Endless tape cartridge

An endless tape cartridge is a tape cartridge or cassette that contains magnetic audio tape that can be played in an endless loop, without the need to rewind to repeat.

Description Edit

The endless tape cartridge has a tape transport that allows forward movement only. The magnetic tape can have start and end markers, like a magnetic beacon, an electric conductive splice, a hole that can be optically scanned, or a transparent splice tape. The cartridge was invented by sound engineer Bernard A. Cousino and it dominated the North American market for many years.[1]

One of the first products that used the endless tape technology was the Audio Vendor from 1952, an invention of Cousino's.[2] It was registered as patent US2804401A. The tape is passed through an inner ring of loose tape reel, where the recording is stored, and looped back through the outer ring of the reel. Initially, this mechanism was to be implemented in a reel-to-reel audio tape recorder.[3][4]

Later, Cousino developed a plastic case that could be hung up on some existing tape recorders.[5] This cartridge was marketed by John Herbert Orr as Orrtronic Tapette.[6] In this generation, the magnetic coating of the tape was wound on the inside of the reel. Later cartridge types had the magnetic layer aligned to the outside of the cartridge, which required a specially designed recorder to play it. One traction of the tape by capstan was added, which allowed users the convenience of just pushing the cartridge into the recorder without having to thread the tape. These cassettes needed no internal space for the tape head slider because they accessed the tape from outside the cartridge.[7] 

Based on these new cassettes, George Eash developed the Fidelipac cartridge in 1954.[8] PlayTape and the 8-track tape and endless compact cassettes for the announcement text of answering machines were made with this technique. The take-up roll got a table and the perforation for traction was removed.[clarification needed] There was no rear winding roll inside such a cassette so rewinding was impossible. Previously, a similar technique was used to store Tefifon's vinyl sonic tape in the Tefi cartridge.

Another invention patented by Cousino was the graphite coating applied to the bottom side of the tape in endless cartridges.[8][9][10] The coating allowed endless tape to be pulled out without crinkling it. 8-track cassettes also used the coating which caused the bottom side of the tape to be grey in colour.[11]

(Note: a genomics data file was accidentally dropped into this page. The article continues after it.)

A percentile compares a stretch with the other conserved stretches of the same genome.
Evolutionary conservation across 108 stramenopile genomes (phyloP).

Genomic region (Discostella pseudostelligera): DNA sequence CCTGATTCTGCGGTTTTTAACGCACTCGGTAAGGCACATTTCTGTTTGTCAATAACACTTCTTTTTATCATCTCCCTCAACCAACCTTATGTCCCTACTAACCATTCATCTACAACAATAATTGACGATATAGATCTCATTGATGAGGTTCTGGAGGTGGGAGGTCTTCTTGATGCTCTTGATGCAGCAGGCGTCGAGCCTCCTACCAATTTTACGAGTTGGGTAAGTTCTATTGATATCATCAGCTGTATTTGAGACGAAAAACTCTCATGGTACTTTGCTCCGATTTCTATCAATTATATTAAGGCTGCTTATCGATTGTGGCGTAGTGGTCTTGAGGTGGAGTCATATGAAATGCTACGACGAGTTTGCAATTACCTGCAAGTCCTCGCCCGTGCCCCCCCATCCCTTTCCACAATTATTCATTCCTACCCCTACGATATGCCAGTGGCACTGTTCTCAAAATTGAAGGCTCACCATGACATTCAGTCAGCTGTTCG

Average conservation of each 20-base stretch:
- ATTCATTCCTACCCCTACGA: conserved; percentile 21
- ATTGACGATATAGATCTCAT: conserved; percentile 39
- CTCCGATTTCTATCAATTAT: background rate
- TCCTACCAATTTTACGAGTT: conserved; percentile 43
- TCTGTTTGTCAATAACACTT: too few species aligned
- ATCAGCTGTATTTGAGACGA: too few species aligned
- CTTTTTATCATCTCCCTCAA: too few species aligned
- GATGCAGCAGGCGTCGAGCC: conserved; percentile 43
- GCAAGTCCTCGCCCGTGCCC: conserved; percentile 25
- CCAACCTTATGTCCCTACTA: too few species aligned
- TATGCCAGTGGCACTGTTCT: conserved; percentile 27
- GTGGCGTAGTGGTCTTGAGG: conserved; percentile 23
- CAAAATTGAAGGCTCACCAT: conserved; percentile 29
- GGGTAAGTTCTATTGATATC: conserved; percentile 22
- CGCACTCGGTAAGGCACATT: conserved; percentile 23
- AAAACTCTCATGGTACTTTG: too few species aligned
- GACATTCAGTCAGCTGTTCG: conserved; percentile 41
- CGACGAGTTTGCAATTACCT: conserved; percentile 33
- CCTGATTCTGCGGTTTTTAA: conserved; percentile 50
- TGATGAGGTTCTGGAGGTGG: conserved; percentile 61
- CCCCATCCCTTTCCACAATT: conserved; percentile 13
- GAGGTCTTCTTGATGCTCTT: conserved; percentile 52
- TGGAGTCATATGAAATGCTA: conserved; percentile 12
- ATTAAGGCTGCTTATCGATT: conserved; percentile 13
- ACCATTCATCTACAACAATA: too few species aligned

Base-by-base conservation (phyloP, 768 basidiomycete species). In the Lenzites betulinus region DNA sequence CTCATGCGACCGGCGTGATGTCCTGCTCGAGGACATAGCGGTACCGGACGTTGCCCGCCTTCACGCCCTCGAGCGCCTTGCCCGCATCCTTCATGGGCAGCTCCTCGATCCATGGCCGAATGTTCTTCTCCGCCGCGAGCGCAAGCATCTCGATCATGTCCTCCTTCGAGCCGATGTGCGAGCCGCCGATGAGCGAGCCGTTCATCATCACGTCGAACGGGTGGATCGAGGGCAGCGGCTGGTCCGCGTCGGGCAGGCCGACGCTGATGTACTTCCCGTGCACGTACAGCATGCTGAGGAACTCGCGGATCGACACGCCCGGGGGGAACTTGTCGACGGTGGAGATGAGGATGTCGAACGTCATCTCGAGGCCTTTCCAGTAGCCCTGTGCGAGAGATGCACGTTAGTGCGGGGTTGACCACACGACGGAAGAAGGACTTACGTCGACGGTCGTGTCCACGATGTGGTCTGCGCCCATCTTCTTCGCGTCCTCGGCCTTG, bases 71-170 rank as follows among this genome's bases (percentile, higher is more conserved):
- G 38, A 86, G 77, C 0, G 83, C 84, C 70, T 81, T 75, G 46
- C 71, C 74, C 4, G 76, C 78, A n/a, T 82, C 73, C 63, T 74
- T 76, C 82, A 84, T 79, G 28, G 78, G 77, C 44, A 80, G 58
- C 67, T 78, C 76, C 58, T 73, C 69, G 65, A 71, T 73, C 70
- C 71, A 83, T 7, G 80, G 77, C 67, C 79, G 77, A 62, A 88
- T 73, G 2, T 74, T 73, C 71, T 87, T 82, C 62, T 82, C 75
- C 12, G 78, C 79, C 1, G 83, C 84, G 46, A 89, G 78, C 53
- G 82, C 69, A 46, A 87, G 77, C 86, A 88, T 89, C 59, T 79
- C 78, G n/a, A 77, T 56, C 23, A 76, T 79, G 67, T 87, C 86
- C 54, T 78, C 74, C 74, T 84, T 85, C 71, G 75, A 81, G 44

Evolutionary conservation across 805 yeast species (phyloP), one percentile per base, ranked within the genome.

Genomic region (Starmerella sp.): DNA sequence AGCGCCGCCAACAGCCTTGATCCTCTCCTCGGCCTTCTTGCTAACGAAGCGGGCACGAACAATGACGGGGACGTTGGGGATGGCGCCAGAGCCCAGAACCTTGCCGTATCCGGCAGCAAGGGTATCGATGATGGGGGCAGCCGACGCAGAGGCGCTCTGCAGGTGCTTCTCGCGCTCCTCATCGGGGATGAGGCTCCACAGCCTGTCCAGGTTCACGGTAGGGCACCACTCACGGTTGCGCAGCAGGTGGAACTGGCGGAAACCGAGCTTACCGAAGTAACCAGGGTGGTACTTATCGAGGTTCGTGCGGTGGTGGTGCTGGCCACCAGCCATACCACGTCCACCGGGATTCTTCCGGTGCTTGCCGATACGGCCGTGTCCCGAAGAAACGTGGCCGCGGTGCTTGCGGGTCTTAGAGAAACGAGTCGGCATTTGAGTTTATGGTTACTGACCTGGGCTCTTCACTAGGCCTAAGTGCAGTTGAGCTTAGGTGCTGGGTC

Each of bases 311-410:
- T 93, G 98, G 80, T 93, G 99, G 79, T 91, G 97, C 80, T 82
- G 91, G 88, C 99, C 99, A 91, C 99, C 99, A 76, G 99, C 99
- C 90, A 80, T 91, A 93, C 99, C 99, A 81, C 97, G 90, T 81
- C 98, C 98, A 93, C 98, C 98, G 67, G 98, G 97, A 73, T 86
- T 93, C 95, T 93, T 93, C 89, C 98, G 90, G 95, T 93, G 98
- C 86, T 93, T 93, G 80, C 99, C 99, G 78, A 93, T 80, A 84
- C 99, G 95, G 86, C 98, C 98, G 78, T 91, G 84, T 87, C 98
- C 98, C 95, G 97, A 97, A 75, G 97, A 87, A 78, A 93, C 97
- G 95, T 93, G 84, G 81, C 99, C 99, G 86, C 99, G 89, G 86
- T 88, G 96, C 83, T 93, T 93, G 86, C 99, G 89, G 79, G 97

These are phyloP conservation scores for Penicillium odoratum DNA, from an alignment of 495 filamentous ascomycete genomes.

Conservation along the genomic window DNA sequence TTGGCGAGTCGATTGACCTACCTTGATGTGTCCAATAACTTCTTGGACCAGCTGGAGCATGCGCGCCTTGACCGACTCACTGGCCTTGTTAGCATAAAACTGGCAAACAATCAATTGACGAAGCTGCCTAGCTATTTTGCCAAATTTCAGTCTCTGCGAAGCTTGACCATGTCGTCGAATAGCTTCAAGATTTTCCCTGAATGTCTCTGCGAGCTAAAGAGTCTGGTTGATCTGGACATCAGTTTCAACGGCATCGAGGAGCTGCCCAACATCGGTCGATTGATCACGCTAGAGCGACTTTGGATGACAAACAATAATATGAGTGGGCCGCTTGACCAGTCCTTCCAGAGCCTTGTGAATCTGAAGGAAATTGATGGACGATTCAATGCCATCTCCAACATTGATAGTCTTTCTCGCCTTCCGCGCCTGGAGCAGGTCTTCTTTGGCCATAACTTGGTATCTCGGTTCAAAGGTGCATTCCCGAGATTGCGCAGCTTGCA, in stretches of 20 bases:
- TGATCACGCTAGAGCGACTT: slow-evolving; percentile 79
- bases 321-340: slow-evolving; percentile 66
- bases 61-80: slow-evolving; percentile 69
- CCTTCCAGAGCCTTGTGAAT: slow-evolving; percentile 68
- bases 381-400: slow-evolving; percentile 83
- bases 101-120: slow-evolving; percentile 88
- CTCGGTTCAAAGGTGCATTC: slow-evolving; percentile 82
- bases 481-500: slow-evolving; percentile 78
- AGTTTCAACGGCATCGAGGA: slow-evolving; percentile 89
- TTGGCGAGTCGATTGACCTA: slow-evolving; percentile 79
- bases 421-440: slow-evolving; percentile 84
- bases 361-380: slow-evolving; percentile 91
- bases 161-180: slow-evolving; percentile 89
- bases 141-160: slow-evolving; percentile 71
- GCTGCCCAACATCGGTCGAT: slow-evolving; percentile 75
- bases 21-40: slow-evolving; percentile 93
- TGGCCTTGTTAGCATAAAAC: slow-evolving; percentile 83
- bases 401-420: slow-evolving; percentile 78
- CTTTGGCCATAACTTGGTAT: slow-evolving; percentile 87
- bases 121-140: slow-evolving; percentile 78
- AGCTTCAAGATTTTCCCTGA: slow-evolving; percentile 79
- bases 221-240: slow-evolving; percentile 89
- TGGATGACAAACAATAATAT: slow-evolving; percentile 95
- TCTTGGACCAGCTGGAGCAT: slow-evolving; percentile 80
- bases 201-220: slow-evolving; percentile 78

Technological predecessor of the endless cartridge Edit

  • Magnetic audio tape (1933)
  • Tefifon (1936) – the vinyl sonic tape was similarly stored in the Tefi cartridge, but without any reel
  • Audio Vendor – an assembly to install on a reel-to-reel tape recorder device by Bernard Cousino
  • Stereo tape (1953) – first stereo audio storage for end users

List of endless tape cartridges Edit

Bandai Micro Cartridge, Pocket Rockers and microcassette
Endless compact cassette from Panasonic (30 seconds)

The different data and sound cartridges in chronological market launch order:

References Edit

  1. ^ Nielsen Business Media Inc, ed. (1956-02-25), "Cousino Cartridge Leads Tape Race", Billboard (in German), Nielsen Business Media, Inc., p. 24, retrieved 2018-05-08 {{citation}}: |editor-surname1= has generic name (help)
  2. ^ Morton, David (2006), Sound recording: The life story of a technology, Baltimore, MD: Johns Hopkins University Press, p. 157, ISBN 0-8018-8398-9
  3. ^ Magnetic sound tape (in German), 1955-04-11, retrieved 2018-05-02
  4. ^ Audio (in German), Radio Magazine, Incorporated, 1963, p. 83, retrieved 2018-05-08
  5. ^ High Fidelity (in German), Audiocom, 1973, p. 357, retrieved 2018-05-08
  6. ^ Journal of the Audio Engineering Society (in German), Audio Engineering Society., 1967, retrieved 2018-05-08
  7. ^ Tape cartridge (in German), 1957-01-22, retrieved 2018-05-02
  8. ^ a b Kernfeld, Barry (2011), Pop Song Piracy: Disobedient Music Distribution Since 1929 (in German), Chicago / London: University of Chicago Press, p. 151, ISBN 978-0-226-43184-0
  9. ^ "Billboard", Billboard (in German), Billboard Publications, vol. 83, p. 134, January 1971, retrieved 2018-05-08
  10. ^ Magnetic sound recording tapes (in German), 1963-04-02, retrieved 2018-05-02
  11. ^ Nielsen Business Media Inc, ed. (1963-04-20), "Frictionless Tape Ready", Billboard (in German), Nielsen Business Media, Inc., no. 28, p. 50, retrieved 2018-05-02 {{citation}}: |editor-surname1= has generic name (help)